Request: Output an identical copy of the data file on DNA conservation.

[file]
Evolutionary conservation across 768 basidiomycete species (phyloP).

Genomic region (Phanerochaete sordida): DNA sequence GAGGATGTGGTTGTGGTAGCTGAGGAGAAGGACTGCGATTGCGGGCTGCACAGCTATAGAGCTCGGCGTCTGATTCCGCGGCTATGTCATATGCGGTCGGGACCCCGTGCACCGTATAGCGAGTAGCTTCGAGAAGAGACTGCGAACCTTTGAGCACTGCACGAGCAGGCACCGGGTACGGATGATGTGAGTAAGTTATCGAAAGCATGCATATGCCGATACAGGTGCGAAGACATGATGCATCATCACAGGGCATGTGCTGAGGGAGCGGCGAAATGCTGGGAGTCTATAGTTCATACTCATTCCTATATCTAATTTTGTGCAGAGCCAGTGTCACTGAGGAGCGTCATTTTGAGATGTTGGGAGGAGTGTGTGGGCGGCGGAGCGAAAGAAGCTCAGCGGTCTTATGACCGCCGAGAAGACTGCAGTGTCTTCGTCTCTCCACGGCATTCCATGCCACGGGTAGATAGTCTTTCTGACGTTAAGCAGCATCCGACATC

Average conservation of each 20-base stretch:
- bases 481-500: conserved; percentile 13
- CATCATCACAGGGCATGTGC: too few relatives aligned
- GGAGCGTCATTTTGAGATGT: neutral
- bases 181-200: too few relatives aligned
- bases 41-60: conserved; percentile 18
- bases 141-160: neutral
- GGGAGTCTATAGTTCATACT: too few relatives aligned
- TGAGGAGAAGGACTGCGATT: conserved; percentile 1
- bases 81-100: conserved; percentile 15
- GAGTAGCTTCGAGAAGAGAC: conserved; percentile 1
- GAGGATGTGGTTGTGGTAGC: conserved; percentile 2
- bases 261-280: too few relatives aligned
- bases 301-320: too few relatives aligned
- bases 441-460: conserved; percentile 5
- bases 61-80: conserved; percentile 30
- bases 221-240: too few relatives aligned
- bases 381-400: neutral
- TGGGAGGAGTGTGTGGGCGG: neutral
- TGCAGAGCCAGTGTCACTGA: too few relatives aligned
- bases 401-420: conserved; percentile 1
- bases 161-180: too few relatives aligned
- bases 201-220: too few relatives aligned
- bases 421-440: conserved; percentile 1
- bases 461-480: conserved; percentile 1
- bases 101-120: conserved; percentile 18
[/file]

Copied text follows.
Evolutionary conservation across 768 basidiomycete species (phyloP).

Genomic region (Phanerochaete sordida): DNA sequence GAGGATGTGGTTGTGGTAGCTGAGGAGAAGGACTGCGATTGCGGGCTGCACAGCTATAGAGCTCGGCGTCTGATTCCGCGGCTATGTCATATGCGGTCGGGACCCCGTGCACCGTATAGCGAGTAGCTTCGAGAAGAGACTGCGAACCTTTGAGCACTGCACGAGCAGGCACCGGGTACGGATGATGTGAGTAAGTTATCGAAAGCATGCATATGCCGATACAGGTGCGAAGACATGATGCATCATCACAGGGCATGTGCTGAGGGAGCGGCGAAATGCTGGGAGTCTATAGTTCATACTCATTCCTATATCTAATTTTGTGCAGAGCCAGTGTCACTGAGGAGCGTCATTTTGAGATGTTGGGAGGAGTGTGTGGGCGGCGGAGCGAAAGAAGCTCAGCGGTCTTATGACCGCCGAGAAGACTGCAGTGTCTTCGTCTCTCCACGGCATTCCATGCCACGGGTAGATAGTCTTTCTGACGTTAAGCAGCATCCGACATC

Average conservation of each 20-base stretch:
- bases 481-500: conserved; percentile 13
- CATCATCACAGGGCATGTGC: too few relatives aligned
- GGAGCGTCATTTTGAGATGT: neutral
- bases 181-200: too few relatives aligned
- bases 41-60: conserved; percentile 18
- bases 141-160: neutral
- GGGAGTCTATAGTTCATACT: too few relatives aligned
- TGAGGAGAAGGACTGCGATT: conserved; percentile 1
- bases 81-100: conserved; percentile 15
- GAGTAGCTTCGAGAAGAGAC: conserved; percentile 1
- GAGGATGTGGTTGTGGTAGC: conserved; percentile 2
- bases 261-280: too few relatives aligned
- bases 301-320: too few relatives aligned
- bases 441-460: conserved; percentile 5
- bases 61-80: conserved; percentile 30
- bases 221-240: too few relatives aligned
- bases 381-400: neutral
- TGGGAGGAGTGTGTGGGCGG: neutral
- TGCAGAGCCAGTGTCACTGA: too few relatives aligned
- bases 401-420: conserved; percentile 1
- bases 161-180: too few relatives aligned
- bases 201-220: too few relatives aligned
- bases 421-440: conserved; percentile 1
- bases 461-480: conserved; percentile 1
- bases 101-120: conserved; percentile 18